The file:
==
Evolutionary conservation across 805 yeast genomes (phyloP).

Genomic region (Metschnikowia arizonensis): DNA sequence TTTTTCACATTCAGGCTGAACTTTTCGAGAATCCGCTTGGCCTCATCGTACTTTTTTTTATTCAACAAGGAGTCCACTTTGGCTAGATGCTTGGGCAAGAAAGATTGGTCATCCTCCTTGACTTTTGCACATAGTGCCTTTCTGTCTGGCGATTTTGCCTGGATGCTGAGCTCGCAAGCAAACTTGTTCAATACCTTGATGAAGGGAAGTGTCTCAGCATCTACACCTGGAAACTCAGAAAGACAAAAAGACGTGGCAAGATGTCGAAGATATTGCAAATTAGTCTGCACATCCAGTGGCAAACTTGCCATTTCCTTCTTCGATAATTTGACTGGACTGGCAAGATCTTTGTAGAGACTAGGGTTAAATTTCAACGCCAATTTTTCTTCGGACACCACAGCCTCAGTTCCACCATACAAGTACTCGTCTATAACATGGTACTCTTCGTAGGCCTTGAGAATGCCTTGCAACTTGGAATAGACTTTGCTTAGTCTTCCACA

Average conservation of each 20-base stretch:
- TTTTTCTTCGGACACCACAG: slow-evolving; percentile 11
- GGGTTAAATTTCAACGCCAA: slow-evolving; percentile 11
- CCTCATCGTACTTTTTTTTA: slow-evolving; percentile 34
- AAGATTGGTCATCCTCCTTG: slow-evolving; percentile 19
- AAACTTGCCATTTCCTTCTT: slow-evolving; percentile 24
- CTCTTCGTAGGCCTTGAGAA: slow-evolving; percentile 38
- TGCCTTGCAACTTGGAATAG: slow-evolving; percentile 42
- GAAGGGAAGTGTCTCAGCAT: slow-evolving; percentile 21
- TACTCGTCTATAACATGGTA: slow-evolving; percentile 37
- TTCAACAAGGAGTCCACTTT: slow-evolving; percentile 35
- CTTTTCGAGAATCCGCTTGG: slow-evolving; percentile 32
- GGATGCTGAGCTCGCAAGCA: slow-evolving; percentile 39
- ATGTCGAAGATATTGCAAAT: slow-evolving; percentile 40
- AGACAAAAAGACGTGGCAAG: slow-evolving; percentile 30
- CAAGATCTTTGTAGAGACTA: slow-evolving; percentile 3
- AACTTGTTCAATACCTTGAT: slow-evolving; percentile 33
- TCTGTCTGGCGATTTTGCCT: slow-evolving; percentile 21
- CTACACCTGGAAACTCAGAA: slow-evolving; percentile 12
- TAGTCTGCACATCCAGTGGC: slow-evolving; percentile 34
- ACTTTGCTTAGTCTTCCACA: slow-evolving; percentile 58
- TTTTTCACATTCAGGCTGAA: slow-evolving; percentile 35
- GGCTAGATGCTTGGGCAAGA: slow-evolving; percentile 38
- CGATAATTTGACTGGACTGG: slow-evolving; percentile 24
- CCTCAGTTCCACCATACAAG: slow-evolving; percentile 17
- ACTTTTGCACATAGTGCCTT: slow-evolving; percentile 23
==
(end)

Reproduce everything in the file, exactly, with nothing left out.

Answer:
Evolutionary conservation across 805 yeast genomes (phyloP).

Genomic region (Metschnikowia arizonensis): DNA sequence TTTTTCACATTCAGGCTGAACTTTTCGAGAATCCGCTTGGCCTCATCGTACTTTTTTTTATTCAACAAGGAGTCCACTTTGGCTAGATGCTTGGGCAAGAAAGATTGGTCATCCTCCTTGACTTTTGCACATAGTGCCTTTCTGTCTGGCGATTTTGCCTGGATGCTGAGCTCGCAAGCAAACTTGTTCAATACCTTGATGAAGGGAAGTGTCTCAGCATCTACACCTGGAAACTCAGAAAGACAAAAAGACGTGGCAAGATGTCGAAGATATTGCAAATTAGTCTGCACATCCAGTGGCAAACTTGCCATTTCCTTCTTCGATAATTTGACTGGACTGGCAAGATCTTTGTAGAGACTAGGGTTAAATTTCAACGCCAATTTTTCTTCGGACACCACAGCCTCAGTTCCACCATACAAGTACTCGTCTATAACATGGTACTCTTCGTAGGCCTTGAGAATGCCTTGCAACTTGGAATAGACTTTGCTTAGTCTTCCACA

Average conservation of each 20-base stretch:
- TTTTTCTTCGGACACCACAG: slow-evolving; percentile 11
- GGGTTAAATTTCAACGCCAA: slow-evolving; percentile 11
- CCTCATCGTACTTTTTTTTA: slow-evolving; percentile 34
- AAGATTGGTCATCCTCCTTG: slow-evolving; percentile 19
- AAACTTGCCATTTCCTTCTT: slow-evolving; percentile 24
- CTCTTCGTAGGCCTTGAGAA: slow-evolving; percentile 38
- TGCCTTGCAACTTGGAATAG: slow-evolving; percentile 42
- GAAGGGAAGTGTCTCAGCAT: slow-evolving; percentile 21
- TACTCGTCTATAACATGGTA: slow-evolving; percentile 37
- TTCAACAAGGAGTCCACTTT: slow-evolving; percentile 35
- CTTTTCGAGAATCCGCTTGG: slow-evolving; percentile 32
- GGATGCTGAGCTCGCAAGCA: slow-evolving; percentile 39
- ATGTCGAAGATATTGCAAAT: slow-evolving; percentile 40
- AGACAAAAAGACGTGGCAAG: slow-evolving; percentile 30
- CAAGATCTTTGTAGAGACTA: slow-evolving; percentile 3
- AACTTGTTCAATACCTTGAT: slow-evolving; percentile 33
- TCTGTCTGGCGATTTTGCCT: slow-evolving; percentile 21
- CTACACCTGGAAACTCAGAA: slow-evolving; percentile 12
- TAGTCTGCACATCCAGTGGC: slow-evolving; percentile 34
- ACTTTGCTTAGTCTTCCACA: slow-evolving; percentile 58
- TTTTTCACATTCAGGCTGAA: slow-evolving; percentile 35
- GGCTAGATGCTTGGGCAAGA: slow-evolving; percentile 38
- CGATAATTTGACTGGACTGG: slow-evolving; percentile 24
- CCTCAGTTCCACCATACAAG: slow-evolving; percentile 17
- ACTTTTGCACATAGTGCCTT: slow-evolving; percentile 23